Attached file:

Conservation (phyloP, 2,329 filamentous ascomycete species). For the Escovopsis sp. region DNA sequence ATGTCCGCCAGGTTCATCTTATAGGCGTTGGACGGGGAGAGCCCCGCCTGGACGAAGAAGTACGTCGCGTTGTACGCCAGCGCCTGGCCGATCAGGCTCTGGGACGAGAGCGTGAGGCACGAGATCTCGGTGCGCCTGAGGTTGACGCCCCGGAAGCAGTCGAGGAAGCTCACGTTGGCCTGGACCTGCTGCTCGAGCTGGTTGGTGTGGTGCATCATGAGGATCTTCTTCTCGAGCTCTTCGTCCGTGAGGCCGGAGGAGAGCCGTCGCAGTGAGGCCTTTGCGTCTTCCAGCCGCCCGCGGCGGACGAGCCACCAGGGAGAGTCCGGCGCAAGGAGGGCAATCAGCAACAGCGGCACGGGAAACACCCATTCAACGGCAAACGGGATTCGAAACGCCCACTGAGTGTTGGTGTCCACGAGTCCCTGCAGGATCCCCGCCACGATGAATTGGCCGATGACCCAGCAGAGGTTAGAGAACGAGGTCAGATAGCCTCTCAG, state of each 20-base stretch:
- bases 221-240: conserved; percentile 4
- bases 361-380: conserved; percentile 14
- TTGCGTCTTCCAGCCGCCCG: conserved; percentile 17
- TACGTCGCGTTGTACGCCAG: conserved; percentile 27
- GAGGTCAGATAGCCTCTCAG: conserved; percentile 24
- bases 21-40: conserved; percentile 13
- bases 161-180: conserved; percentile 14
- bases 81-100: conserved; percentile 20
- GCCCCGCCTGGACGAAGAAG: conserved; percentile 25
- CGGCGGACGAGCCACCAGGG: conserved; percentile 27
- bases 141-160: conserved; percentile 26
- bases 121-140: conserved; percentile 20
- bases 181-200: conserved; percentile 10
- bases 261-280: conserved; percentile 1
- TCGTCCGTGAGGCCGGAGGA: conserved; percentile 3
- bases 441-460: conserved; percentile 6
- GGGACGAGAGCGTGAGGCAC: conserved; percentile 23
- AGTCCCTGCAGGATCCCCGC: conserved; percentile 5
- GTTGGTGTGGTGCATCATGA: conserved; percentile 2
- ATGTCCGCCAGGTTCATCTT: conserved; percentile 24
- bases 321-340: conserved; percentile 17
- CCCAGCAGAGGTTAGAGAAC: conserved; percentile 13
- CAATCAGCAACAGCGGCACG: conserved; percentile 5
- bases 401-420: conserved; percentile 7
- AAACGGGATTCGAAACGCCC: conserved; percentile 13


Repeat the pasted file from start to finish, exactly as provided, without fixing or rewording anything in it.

Conservation (phyloP, 2,329 filamentous ascomycete species). For the Escovopsis sp. region DNA sequence ATGTCCGCCAGGTTCATCTTATAGGCGTTGGACGGGGAGAGCCCCGCCTGGACGAAGAAGTACGTCGCGTTGTACGCCAGCGCCTGGCCGATCAGGCTCTGGGACGAGAGCGTGAGGCACGAGATCTCGGTGCGCCTGAGGTTGACGCCCCGGAAGCAGTCGAGGAAGCTCACGTTGGCCTGGACCTGCTGCTCGAGCTGGTTGGTGTGGTGCATCATGAGGATCTTCTTCTCGAGCTCTTCGTCCGTGAGGCCGGAGGAGAGCCGTCGCAGTGAGGCCTTTGCGTCTTCCAGCCGCCCGCGGCGGACGAGCCACCAGGGAGAGTCCGGCGCAAGGAGGGCAATCAGCAACAGCGGCACGGGAAACACCCATTCAACGGCAAACGGGATTCGAAACGCCCACTGAGTGTTGGTGTCCACGAGTCCCTGCAGGATCCCCGCCACGATGAATTGGCCGATGACCCAGCAGAGGTTAGAGAACGAGGTCAGATAGCCTCTCAG, state of each 20-base stretch:
- bases 221-240: conserved; percentile 4
- bases 361-380: conserved; percentile 14
- TTGCGTCTTCCAGCCGCCCG: conserved; percentile 17
- TACGTCGCGTTGTACGCCAG: conserved; percentile 27
- GAGGTCAGATAGCCTCTCAG: conserved; percentile 24
- bases 21-40: conserved; percentile 13
- bases 161-180: conserved; percentile 14
- bases 81-100: conserved; percentile 20
- GCCCCGCCTGGACGAAGAAG: conserved; percentile 25
- CGGCGGACGAGCCACCAGGG: conserved; percentile 27
- bases 141-160: conserved; percentile 26
- bases 121-140: conserved; percentile 20
- bases 181-200: conserved; percentile 10
- bases 261-280: conserved; percentile 1
- TCGTCCGTGAGGCCGGAGGA: conserved; percentile 3
- bases 441-460: conserved; percentile 6
- GGGACGAGAGCGTGAGGCAC: conserved; percentile 23
- AGTCCCTGCAGGATCCCCGC: conserved; percentile 5
- GTTGGTGTGGTGCATCATGA: conserved; percentile 2
- ATGTCCGCCAGGTTCATCTT: conserved; percentile 24
- bases 321-340: conserved; percentile 17
- CCCAGCAGAGGTTAGAGAAC: conserved; percentile 13
- CAATCAGCAACAGCGGCACG: conserved; percentile 5
- bases 401-420: conserved; percentile 7
- AAACGGGATTCGAAACGCCC: conserved; percentile 13